Alternate Wikipedia Infoboxes VI (Do Not Post Current Politics or Political Figures Here)

Here's an infobox of the most recent Japanese election in my China TL. I'm not sure how plausible it is, but I've wanted to do a TL where the JSP survives for a while and thought it'd be fun to try and work it in with the China TL.

Japan’s postwar political history is a fairly straightforward one to recount. In the early days, the country, still in the aftershocks of World War II, the atomic bomb and the realization of its extreme imperialism, set about dramatically reforming itself (under a not insubstantial amount of pressure from the US) and adopting a pacifist, democratic and capitalist system. Resuming the parliamentary politics it had had prior to the emergence of Tojo and other extreme imperialists in the 1930s, albeit with significant reforms, after several years of competition between the right-wing Liberals, centrist Democrats and left-wing Socialists, the former two combined into the Liberal Democratic Party (LDP) and established a dominant party system.

For almost four decades, the LDP would rule Japan through thick and thin- mostly thin, thanks to the country’s so-called ‘post-war economic miracle’. The country developed a booming technology sector and white-collar business sector that made it famous worldwide for stability and a hard work ethic, and the LDP responded to public needs with an economic process known as rieki-yūdō, meaning ‘profit guidance’, but usually known in English as ‘pork-barrel spending’, whereby its Diet members would invest more in their constituents’ areas and guarantee greater personal popularity. This, combined with the SNTV (single non-transferable vote) system and their main opponents being the divided Socialists, guaranteed LDP success for decades.

In 1993, however, this finally changed. For one thing, the Japanese economy was finally declining- the property market started to stagnate in 1990-91, bank debt started to accumulate and by 1992 wage growth had outright stopped. To make matters worse for the LDP, they had not only overseen this disastrous downturn, but were implicated in more political corruption scandals during this time, and new Prime Minister Kiichi Miyazawa was badly hamstrung by both this sleaze and the emergence of faction fighting that ran deeper than ever in the party.

Consequently, three high-profile figures who had previously been aligned with the LDP, Morihiro Hosokawa, Ichirō Ozawa and Tsotumu Hata, chose to leave the party and set up their own- Hosakawa founded the Japan New Party, and Ozawa and Hata the Japan Renewal Party. At first this might seem merely embarrassing to the LDP, but things became a lot worse for them when the Socialists, led by the increasingly pragmatic Takako Doi since 1986, moved to align with them, sensing that they risked being drowned out in this vast new political feud. Doing this allowed Doi to preserve the Socialists’ strength; the party gained a few seats in 1993, and she managed to become the first woman elected Prime Minister of Japan, albeit with major portfolios given over to Hosokawa, Ozawa and Hata.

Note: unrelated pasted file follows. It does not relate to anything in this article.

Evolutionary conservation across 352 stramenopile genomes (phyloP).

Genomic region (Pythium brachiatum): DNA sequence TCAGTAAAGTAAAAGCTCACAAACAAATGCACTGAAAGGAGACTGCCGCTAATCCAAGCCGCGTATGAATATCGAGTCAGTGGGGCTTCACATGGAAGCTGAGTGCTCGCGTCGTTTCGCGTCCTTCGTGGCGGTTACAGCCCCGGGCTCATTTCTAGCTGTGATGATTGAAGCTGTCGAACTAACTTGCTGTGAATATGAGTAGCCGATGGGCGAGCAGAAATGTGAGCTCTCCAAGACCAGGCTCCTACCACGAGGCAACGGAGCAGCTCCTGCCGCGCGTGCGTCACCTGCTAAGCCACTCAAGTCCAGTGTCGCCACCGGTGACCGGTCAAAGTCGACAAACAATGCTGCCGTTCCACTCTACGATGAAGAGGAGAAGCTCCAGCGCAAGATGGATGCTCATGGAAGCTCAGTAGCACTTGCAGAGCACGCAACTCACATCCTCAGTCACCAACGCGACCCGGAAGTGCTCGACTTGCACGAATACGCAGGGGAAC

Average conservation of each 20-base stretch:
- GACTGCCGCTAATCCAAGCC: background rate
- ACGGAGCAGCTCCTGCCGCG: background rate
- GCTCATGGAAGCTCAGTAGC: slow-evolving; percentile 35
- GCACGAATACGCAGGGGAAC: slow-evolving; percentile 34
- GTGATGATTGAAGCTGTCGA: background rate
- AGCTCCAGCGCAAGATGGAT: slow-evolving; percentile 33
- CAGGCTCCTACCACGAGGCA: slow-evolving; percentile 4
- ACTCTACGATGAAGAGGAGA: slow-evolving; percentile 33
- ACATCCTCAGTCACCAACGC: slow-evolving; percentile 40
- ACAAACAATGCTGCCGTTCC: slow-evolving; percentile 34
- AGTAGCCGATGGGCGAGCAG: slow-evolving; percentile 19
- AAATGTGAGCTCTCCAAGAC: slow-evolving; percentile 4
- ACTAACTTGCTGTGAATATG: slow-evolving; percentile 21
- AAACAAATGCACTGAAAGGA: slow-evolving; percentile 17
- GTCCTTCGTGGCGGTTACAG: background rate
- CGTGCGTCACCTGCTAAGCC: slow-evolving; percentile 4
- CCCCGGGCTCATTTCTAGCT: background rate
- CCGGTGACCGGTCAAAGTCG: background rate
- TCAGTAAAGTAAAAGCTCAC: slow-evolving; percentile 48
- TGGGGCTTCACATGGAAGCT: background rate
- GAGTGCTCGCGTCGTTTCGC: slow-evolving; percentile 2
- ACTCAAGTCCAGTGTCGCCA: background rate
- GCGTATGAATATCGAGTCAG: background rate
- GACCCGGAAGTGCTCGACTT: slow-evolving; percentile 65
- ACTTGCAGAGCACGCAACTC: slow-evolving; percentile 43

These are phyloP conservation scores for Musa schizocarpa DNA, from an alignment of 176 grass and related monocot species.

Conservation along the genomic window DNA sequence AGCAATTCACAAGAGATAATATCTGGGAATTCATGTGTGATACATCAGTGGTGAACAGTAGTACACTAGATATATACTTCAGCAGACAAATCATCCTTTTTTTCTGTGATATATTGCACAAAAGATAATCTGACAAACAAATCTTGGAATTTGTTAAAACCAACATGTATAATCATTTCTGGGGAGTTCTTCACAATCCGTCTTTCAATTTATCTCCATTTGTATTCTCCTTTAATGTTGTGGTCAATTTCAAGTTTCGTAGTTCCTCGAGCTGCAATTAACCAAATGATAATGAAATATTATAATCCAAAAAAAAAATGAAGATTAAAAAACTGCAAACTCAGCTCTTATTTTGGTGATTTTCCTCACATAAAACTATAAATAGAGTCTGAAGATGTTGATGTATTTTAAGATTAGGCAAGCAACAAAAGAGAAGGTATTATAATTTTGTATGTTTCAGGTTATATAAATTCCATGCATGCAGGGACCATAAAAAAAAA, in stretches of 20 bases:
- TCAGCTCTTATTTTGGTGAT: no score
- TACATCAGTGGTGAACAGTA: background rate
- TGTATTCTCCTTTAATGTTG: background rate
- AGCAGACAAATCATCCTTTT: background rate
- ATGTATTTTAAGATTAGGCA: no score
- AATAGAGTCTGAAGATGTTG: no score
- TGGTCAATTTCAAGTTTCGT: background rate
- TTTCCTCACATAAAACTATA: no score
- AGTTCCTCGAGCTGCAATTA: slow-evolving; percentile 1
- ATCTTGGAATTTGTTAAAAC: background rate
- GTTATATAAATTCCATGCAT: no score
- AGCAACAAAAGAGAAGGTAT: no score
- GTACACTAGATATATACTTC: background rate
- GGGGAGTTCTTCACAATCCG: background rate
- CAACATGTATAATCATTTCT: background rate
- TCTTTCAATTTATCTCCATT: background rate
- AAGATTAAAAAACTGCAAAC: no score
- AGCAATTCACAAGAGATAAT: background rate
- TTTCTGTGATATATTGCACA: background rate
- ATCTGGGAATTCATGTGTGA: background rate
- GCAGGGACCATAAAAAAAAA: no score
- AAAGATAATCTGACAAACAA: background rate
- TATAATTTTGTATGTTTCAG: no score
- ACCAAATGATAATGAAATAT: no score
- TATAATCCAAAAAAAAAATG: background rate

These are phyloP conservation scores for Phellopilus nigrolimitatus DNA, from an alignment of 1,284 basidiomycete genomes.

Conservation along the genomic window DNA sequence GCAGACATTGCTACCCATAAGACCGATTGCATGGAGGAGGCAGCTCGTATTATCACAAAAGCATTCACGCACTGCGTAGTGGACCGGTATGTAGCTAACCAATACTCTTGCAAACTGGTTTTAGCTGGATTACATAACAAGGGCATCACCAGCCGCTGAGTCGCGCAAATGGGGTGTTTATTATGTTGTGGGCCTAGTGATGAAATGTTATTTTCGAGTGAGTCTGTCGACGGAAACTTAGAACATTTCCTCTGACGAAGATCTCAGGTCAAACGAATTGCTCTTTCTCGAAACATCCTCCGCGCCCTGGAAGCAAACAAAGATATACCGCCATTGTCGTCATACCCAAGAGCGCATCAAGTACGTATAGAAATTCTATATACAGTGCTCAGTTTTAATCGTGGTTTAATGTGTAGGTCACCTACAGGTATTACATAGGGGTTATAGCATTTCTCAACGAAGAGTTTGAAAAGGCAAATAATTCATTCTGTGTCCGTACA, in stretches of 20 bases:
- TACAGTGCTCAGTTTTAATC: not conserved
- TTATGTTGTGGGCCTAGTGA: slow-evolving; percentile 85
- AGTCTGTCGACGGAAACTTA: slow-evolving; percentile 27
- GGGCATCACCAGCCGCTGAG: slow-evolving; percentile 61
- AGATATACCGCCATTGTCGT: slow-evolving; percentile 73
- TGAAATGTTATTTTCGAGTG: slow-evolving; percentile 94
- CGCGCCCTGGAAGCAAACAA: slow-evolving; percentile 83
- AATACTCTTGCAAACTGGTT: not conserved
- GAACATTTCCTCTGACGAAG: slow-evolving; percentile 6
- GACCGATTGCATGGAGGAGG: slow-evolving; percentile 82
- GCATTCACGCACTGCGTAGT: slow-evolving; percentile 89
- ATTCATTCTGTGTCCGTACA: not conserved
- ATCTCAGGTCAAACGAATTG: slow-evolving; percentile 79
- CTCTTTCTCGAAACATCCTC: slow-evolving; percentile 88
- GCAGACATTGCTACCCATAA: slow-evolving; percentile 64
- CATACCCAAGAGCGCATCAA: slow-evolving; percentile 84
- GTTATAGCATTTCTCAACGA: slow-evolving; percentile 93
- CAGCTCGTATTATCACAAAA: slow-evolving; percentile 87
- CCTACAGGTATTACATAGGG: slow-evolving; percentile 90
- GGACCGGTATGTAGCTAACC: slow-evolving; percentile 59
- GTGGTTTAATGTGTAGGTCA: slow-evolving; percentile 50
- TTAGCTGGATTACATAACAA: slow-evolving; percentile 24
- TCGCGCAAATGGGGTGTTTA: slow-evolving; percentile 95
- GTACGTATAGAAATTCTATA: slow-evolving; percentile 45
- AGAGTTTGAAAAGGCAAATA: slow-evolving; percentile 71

Despite this marriage of convenience and an intense distrust of each other by the parties making up the new government, Doi’s government had a bright start, easily putting through electoral reform and repealing the consumption tax to stimulate the economy. Further benefitting the Socialists was the resignation of Hosokawa on corruption charges (note that I said ‘the Socialists’ and not ‘the government’, mind) and the public unpopularity of former Prime Minister Toshiki Kaifu, now the Leader of the Opposition courting the Socialists’ coalition partners.

Ultimately, when Ozawa led the JRP out of the government and threw his weight behind Kaifu, Doi stood down in favour of Tomiichi Murayama, a more ‘traditional’ Socialist, and the LDP split yet again- ultimately they backed Kaifu to return to power, and he consequently presided over one of the most fraught periods in Japanese history, with the Great Hanshin Earthquake, the Tokyo subway attacks and the commemoration of the 50th anniversary of the end of World War II with a non-apology that appalled the Chinese and Koreans all happening under his watch.

Suffice to say, by putting Doi back in the driver’s seat of the party in time for the 1997 election, the Socialists made huge strides, though, as the cynics pointed out, at the cost of any actual socialism. Meanwhile, the opposition had divided between the rump of the LDP (which had its worst performance since its founding by a mile) and the New Frontier Party controlled by Ozawa and his allies. Under Doi in this election, the Socialists won their only ever majority government, though they would stay in power under Doi , Murayama, Yukio Hatoyama and Naoto Kan at various points with support from smaller parties like the Kōmeitō and Ozawa’s party-of-the-week, keeping them on a fairly centrist course.

This ended in dramatic fashion in 2011, with the Great Recession, the Fukushima nuclear disaster, and efforts by the government to reintroduce the consumption tax making the Socialists vastly unpopular and divided them, and their vote collapsed badly, with the LDP under Tarō Asō recapturing power for the first time in 14 years and the first time with an overall majority in 18. But the picture wasn’t that simple; Shintaro Ishihara, the far-right former Mayor of Tokyo, managed to bring his Restoration Party to (albeit a distant) second place, and together he and Asō looked set to dismantle Article 9 of the Japanese Constitution, re-establishing the country’s right to declare war.

Perhaps unsurprisingly, this set off alarm bells among Japanese pacifists and East Asian nations alike (though Asō always insisted it was a symbolic gesture), and new Socialist leader Banri Kaieda quickly took advantage, speaking of forming a ‘pacifist coalition’ against Asō’s agenda and opposing the austerity measures his government advocated for (though he neatly sidestepped the issue of the consumption tax). Kaieda’s policies helped the Socialists recover a lot of lost ground in the 2015 election, and to deprive Asō of a supermajority as well as almost wiping out the Restoration Party.